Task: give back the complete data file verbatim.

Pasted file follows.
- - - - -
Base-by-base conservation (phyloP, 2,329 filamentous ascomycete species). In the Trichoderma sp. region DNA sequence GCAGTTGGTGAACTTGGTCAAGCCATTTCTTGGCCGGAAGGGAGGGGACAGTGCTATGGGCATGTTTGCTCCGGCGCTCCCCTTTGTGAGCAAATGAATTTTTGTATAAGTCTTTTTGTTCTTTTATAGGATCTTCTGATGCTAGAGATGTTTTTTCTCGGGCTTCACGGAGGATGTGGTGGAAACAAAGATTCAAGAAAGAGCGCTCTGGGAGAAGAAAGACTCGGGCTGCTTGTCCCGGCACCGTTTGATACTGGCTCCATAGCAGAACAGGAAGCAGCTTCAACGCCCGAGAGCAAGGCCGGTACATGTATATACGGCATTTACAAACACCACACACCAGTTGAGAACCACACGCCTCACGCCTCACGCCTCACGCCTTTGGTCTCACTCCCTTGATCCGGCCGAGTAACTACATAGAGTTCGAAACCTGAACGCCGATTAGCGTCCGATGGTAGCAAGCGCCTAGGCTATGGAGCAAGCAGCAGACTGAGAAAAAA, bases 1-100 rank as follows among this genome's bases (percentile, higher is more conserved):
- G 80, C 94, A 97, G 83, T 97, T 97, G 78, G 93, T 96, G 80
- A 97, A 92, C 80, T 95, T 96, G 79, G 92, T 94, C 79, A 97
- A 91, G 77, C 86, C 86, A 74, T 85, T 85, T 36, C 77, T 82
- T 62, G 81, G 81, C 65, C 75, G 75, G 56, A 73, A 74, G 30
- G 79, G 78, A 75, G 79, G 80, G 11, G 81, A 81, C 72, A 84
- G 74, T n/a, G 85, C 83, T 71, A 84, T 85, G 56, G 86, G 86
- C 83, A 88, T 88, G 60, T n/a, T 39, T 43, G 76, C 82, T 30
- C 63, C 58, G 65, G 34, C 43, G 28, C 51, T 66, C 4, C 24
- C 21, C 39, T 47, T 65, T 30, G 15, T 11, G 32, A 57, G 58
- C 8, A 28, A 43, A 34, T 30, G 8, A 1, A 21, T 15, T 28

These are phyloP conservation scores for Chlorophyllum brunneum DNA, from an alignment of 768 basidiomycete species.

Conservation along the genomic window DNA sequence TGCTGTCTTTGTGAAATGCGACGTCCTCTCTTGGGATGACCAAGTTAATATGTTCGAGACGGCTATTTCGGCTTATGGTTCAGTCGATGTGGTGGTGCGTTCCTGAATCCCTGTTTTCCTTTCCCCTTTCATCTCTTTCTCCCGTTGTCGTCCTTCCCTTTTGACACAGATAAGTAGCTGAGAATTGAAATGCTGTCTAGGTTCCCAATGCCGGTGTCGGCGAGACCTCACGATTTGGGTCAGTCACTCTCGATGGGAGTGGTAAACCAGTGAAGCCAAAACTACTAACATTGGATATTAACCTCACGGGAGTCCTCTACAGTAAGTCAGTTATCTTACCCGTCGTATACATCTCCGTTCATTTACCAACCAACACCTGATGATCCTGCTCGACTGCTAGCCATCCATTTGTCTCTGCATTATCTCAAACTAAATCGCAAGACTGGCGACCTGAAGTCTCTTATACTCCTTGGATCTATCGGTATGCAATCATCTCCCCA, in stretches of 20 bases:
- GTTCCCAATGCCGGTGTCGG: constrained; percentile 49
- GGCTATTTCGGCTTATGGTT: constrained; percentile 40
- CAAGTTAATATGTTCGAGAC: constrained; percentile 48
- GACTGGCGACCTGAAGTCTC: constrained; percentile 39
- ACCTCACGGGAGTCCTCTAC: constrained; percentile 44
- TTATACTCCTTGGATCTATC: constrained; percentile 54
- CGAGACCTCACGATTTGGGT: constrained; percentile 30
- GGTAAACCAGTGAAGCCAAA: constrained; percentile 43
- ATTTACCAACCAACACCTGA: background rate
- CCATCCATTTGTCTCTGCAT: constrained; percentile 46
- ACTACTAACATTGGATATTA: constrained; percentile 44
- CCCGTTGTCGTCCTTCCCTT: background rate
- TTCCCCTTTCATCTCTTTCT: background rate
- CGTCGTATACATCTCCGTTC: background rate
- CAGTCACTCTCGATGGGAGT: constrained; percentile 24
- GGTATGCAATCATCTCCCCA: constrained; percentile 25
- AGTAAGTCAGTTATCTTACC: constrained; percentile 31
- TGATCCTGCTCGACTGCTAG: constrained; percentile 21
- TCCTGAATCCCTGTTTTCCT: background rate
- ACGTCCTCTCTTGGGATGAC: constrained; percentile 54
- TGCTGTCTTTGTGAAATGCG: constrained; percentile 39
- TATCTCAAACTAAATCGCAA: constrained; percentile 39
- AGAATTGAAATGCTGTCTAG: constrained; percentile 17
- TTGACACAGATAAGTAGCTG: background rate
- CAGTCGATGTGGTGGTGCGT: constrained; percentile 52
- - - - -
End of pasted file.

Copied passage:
Base-by-base conservation (phyloP, 2,329 filamentous ascomycete species). In the Trichoderma sp. region DNA sequence GCAGTTGGTGAACTTGGTCAAGCCATTTCTTGGCCGGAAGGGAGGGGACAGTGCTATGGGCATGTTTGCTCCGGCGCTCCCCTTTGTGAGCAAATGAATTTTTGTATAAGTCTTTTTGTTCTTTTATAGGATCTTCTGATGCTAGAGATGTTTTTTCTCGGGCTTCACGGAGGATGTGGTGGAAACAAAGATTCAAGAAAGAGCGCTCTGGGAGAAGAAAGACTCGGGCTGCTTGTCCCGGCACCGTTTGATACTGGCTCCATAGCAGAACAGGAAGCAGCTTCAACGCCCGAGAGCAAGGCCGGTACATGTATATACGGCATTTACAAACACCACACACCAGTTGAGAACCACACGCCTCACGCCTCACGCCTCACGCCTTTGGTCTCACTCCCTTGATCCGGCCGAGTAACTACATAGAGTTCGAAACCTGAACGCCGATTAGCGTCCGATGGTAGCAAGCGCCTAGGCTATGGAGCAAGCAGCAGACTGAGAAAAAA, bases 1-100 rank as follows among this genome's bases (percentile, higher is more conserved):
- G 80, C 94, A 97, G 83, T 97, T 97, G 78, G 93, T 96, G 80
- A 97, A 92, C 80, T 95, T 96, G 79, G 92, T 94, C 79, A 97
- A 91, G 77, C 86, C 86, A 74, T 85, T 85, T 36, C 77, T 82
- T 62, G 81, G 81, C 65, C 75, G 75, G 56, A 73, A 74, G 30
- G 79, G 78, A 75, G 79, G 80, G 11, G 81, A 81, C 72, A 84
- G 74, T n/a, G 85, C 83, T 71, A 84, T 85, G 56, G 86, G 86
- C 83, A 88, T 88, G 60, T n/a, T 39, T 43, G 76, C 82, T 30
- C 63, C 58, G 65, G 34, C 43, G 28, C 51, T 66, C 4, C 24
- C 21, C 39, T 47, T 65, T 30, G 15, T 11, G 32, A 57, G 58
- C 8, A 28, A 43, A 34, T 30, G 8, A 1, A 21, T 15, T 28

These are phyloP conservation scores for Chlorophyllum brunneum DNA, from an alignment of 768 basidiomycete species.

Conservation along the genomic window DNA sequence TGCTGTCTTTGTGAAATGCGACGTCCTCTCTTGGGATGACCAAGTTAATATGTTCGAGACGGCTATTTCGGCTTATGGTTCAGTCGATGTGGTGGTGCGTTCCTGAATCCCTGTTTTCCTTTCCCCTTTCATCTCTTTCTCCCGTTGTCGTCCTTCCCTTTTGACACAGATAAGTAGCTGAGAATTGAAATGCTGTCTAGGTTCCCAATGCCGGTGTCGGCGAGACCTCACGATTTGGGTCAGTCACTCTCGATGGGAGTGGTAAACCAGTGAAGCCAAAACTACTAACATTGGATATTAACCTCACGGGAGTCCTCTACAGTAAGTCAGTTATCTTACCCGTCGTATACATCTCCGTTCATTTACCAACCAACACCTGATGATCCTGCTCGACTGCTAGCCATCCATTTGTCTCTGCATTATCTCAAACTAAATCGCAAGACTGGCGACCTGAAGTCTCTTATACTCCTTGGATCTATCGGTATGCAATCATCTCCCCA, in stretches of 20 bases:
- GTTCCCAATGCCGGTGTCGG: constrained; percentile 49
- GGCTATTTCGGCTTATGGTT: constrained; percentile 40
- CAAGTTAATATGTTCGAGAC: constrained; percentile 48
- GACTGGCGACCTGAAGTCTC: constrained; percentile 39
- ACCTCACGGGAGTCCTCTAC: constrained; percentile 44
- TTATACTCCTTGGATCTATC: constrained; percentile 54
- CGAGACCTCACGATTTGGGT: constrained; percentile 30
- GGTAAACCAGTGAAGCCAAA: constrained; percentile 43
- ATTTACCAACCAACACCTGA: background rate
- CCATCCATTTGTCTCTGCAT: constrained; percentile 46
- ACTACTAACATTGGATATTA: constrained; percentile 44
- CCCGTTGTCGTCCTTCCCTT: background rate
- TTCCCCTTTCATCTCTTTCT: background rate
- CGTCGTATACATCTCCGTTC: background rate
- CAGTCACTCTCGATGGGAGT: constrained; percentile 24
- GGTATGCAATCATCTCCCCA: constrained; percentile 25
- AGTAAGTCAGTTATCTTACC: constrained; percentile 31
- TGATCCTGCTCGACTGCTAG: constrained; percentile 21
- TCCTGAATCCCTGTTTTCCT: background rate
- ACGTCCTCTCTTGGGATGAC: constrained; percentile 54
- TGCTGTCTTTGTGAAATGCG: constrained; percentile 39
- TATCTCAAACTAAATCGCAA: constrained; percentile 39
- AGAATTGAAATGCTGTCTAG: constrained; percentile 17
- TTGACACAGATAAGTAGCTG: background rate
- CAGTCGATGTGGTGGTGCGT: constrained; percentile 52